COVINGTON -- For the second time this year, Newton County has missed a deadline to have documents turned in to the Georgia Department of Community Affairs and will temporarily be ineligible to receive state funding.
This time the document in question is the county's Capital Improvements Element, a required document for local governments that impose impact development fees. According to Renetta Hobson, coordinator for DCA's CIE program, the deadline to have the CIE submitted, approved and adopted was June 30.
Newton County submitted its CIE on June 24 and it was approved by DCA on June 28. However, by law, the county must have a 60-day wait period after submitting the CIE before it can adopt the plan on the local level. The earliest the county could adopt the plan under those guidelines is Aug. 23, nearly two months after the deadline, Hobson said. Once the 60-day window has passed and the county has adopted the CIE and notified DCA, eligibility will be reinstated immediately, she said.
DCA has up to 30 days to do its review, but has adopted a streamlined process that takes between five and seven days, Hobson said.
"We met our internal obligation to get that done ... Local governments are informed of deadlines well in advance. Maybe it was an administrative oversight with the local government. I don't know," she said.
Board of Commissioners Chairman Kathy Morgan said the missed deadline was the result of the loss of an employee who previously handled that responsibility. The impact fee coordinator left the county last year and while the deadline of June 30 was on her calendar, county officials and the new person charged with her job were not aware that date was to include the 60-day window, Morgan said.
The county reports to the Northeast Georgia Regional Commission, which gives its approval of the CIE and it is then sent on to DCA for approval. Morgan said the regional commission never mentioned the 60-day requirement, and based on instructions from staff members there, county officials thought they were in compliance.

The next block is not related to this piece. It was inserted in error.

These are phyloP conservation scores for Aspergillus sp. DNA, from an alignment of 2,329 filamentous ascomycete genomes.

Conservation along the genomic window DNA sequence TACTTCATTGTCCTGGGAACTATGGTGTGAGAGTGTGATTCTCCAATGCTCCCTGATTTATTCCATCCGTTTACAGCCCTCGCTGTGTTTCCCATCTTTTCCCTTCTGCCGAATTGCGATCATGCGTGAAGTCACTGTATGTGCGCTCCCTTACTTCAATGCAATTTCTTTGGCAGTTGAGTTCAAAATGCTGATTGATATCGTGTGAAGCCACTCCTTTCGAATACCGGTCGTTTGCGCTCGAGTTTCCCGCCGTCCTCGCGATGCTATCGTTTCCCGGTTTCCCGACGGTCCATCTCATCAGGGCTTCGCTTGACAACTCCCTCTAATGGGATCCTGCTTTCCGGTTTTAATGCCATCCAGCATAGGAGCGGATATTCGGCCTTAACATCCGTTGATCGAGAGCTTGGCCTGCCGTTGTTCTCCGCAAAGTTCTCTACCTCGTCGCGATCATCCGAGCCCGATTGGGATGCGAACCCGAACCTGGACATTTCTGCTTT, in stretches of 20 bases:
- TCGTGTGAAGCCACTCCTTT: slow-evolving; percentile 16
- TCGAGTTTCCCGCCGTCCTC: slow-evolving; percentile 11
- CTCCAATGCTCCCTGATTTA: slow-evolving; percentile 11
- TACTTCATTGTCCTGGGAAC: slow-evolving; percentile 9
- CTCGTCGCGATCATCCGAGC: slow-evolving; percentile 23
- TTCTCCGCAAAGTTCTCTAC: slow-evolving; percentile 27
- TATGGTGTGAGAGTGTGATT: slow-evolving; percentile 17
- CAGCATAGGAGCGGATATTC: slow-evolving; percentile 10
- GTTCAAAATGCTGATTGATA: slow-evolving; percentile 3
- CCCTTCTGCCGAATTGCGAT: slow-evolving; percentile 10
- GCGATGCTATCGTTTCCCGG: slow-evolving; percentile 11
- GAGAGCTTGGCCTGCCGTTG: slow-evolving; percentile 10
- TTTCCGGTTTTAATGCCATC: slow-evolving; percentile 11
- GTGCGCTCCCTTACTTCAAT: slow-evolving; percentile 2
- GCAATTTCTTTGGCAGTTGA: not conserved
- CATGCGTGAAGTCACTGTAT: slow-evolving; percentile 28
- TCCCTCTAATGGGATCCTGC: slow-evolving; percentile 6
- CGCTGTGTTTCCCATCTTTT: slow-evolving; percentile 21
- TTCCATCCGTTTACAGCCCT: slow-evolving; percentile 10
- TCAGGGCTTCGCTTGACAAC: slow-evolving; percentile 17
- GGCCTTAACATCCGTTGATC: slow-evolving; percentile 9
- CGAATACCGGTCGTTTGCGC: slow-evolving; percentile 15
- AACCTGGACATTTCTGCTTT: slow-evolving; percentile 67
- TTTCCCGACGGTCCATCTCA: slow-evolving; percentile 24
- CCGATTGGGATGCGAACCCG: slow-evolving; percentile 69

"It was an honest mistake," Morgan said, adding that layoffs of experienced employees is partly to blame. "This is one of those things that happens when someone leaves that we count on for that institutional knowledge."
She said she has implemented a calendar system in which deadlines for all contracts and compliance are noted.
"We learned our lesson, and we won't be repeating it," she said.
Hobson said the missed deadline means Newton County is ineligible to receive funds from the majority of programs administered through DCA, as well as funds administered through the Georgia Environmental Finance Authority and the Georgia Department of Natural Resources.
Morgan said the county had not expected to receive any of those funds during the time it will be out of compliance and no projects will be affected..
In March, the county missed the deadline to turn in its service delivery strategy to DCA. The county and its municipalities were ineligible for state administered financial assistance, grants, loans and permits, but eligibility was restored April 1.